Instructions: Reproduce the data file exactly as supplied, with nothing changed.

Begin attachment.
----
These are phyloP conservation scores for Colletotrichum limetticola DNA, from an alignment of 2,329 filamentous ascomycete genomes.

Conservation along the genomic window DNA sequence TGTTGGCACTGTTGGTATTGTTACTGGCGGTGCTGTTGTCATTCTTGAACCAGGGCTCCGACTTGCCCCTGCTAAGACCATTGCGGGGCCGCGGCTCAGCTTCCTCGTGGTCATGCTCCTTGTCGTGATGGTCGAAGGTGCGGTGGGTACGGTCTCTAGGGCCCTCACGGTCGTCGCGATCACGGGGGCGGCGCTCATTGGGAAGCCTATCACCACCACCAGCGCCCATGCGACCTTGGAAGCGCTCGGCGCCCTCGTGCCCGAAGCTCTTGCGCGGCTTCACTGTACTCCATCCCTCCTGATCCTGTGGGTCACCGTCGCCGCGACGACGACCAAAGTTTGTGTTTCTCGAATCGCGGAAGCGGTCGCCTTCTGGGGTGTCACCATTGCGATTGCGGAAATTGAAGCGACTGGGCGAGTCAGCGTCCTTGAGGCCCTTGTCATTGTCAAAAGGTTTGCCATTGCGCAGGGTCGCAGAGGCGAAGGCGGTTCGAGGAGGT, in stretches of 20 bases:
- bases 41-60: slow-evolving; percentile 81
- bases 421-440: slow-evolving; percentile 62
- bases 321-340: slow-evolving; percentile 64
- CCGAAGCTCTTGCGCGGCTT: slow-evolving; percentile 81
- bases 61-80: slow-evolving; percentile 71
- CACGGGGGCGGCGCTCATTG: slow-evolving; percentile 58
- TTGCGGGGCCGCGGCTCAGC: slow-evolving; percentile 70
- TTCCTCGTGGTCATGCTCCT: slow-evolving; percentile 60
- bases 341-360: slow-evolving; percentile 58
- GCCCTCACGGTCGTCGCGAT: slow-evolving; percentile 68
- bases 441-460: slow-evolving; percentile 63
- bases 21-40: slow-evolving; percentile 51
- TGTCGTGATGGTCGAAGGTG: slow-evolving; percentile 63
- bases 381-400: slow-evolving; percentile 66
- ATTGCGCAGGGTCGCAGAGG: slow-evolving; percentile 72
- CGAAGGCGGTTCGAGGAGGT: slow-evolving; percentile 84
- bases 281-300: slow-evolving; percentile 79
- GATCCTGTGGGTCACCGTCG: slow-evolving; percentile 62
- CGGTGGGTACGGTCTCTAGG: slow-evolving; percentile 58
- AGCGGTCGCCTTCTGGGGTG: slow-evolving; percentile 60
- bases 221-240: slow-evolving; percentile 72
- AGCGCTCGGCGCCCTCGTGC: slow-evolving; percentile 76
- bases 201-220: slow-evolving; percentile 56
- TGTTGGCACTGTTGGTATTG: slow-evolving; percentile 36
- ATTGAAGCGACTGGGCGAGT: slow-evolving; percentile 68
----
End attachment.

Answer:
These are phyloP conservation scores for Colletotrichum limetticola DNA, from an alignment of 2,329 filamentous ascomycete genomes.

Conservation along the genomic window DNA sequence TGTTGGCACTGTTGGTATTGTTACTGGCGGTGCTGTTGTCATTCTTGAACCAGGGCTCCGACTTGCCCCTGCTAAGACCATTGCGGGGCCGCGGCTCAGCTTCCTCGTGGTCATGCTCCTTGTCGTGATGGTCGAAGGTGCGGTGGGTACGGTCTCTAGGGCCCTCACGGTCGTCGCGATCACGGGGGCGGCGCTCATTGGGAAGCCTATCACCACCACCAGCGCCCATGCGACCTTGGAAGCGCTCGGCGCCCTCGTGCCCGAAGCTCTTGCGCGGCTTCACTGTACTCCATCCCTCCTGATCCTGTGGGTCACCGTCGCCGCGACGACGACCAAAGTTTGTGTTTCTCGAATCGCGGAAGCGGTCGCCTTCTGGGGTGTCACCATTGCGATTGCGGAAATTGAAGCGACTGGGCGAGTCAGCGTCCTTGAGGCCCTTGTCATTGTCAAAAGGTTTGCCATTGCGCAGGGTCGCAGAGGCGAAGGCGGTTCGAGGAGGT, in stretches of 20 bases:
- bases 41-60: slow-evolving; percentile 81
- bases 421-440: slow-evolving; percentile 62
- bases 321-340: slow-evolving; percentile 64
- CCGAAGCTCTTGCGCGGCTT: slow-evolving; percentile 81
- bases 61-80: slow-evolving; percentile 71
- CACGGGGGCGGCGCTCATTG: slow-evolving; percentile 58
- TTGCGGGGCCGCGGCTCAGC: slow-evolving; percentile 70
- TTCCTCGTGGTCATGCTCCT: slow-evolving; percentile 60
- bases 341-360: slow-evolving; percentile 58
- GCCCTCACGGTCGTCGCGAT: slow-evolving; percentile 68
- bases 441-460: slow-evolving; percentile 63
- bases 21-40: slow-evolving; percentile 51
- TGTCGTGATGGTCGAAGGTG: slow-evolving; percentile 63
- bases 381-400: slow-evolving; percentile 66
- ATTGCGCAGGGTCGCAGAGG: slow-evolving; percentile 72
- CGAAGGCGGTTCGAGGAGGT: slow-evolving; percentile 84
- bases 281-300: slow-evolving; percentile 79
- GATCCTGTGGGTCACCGTCG: slow-evolving; percentile 62
- CGGTGGGTACGGTCTCTAGG: slow-evolving; percentile 58
- AGCGGTCGCCTTCTGGGGTG: slow-evolving; percentile 60
- bases 221-240: slow-evolving; percentile 72
- AGCGCTCGGCGCCCTCGTGC: slow-evolving; percentile 76
- bases 201-220: slow-evolving; percentile 56
- TGTTGGCACTGTTGGTATTG: slow-evolving; percentile 36
- ATTGAAGCGACTGGGCGAGT: slow-evolving; percentile 68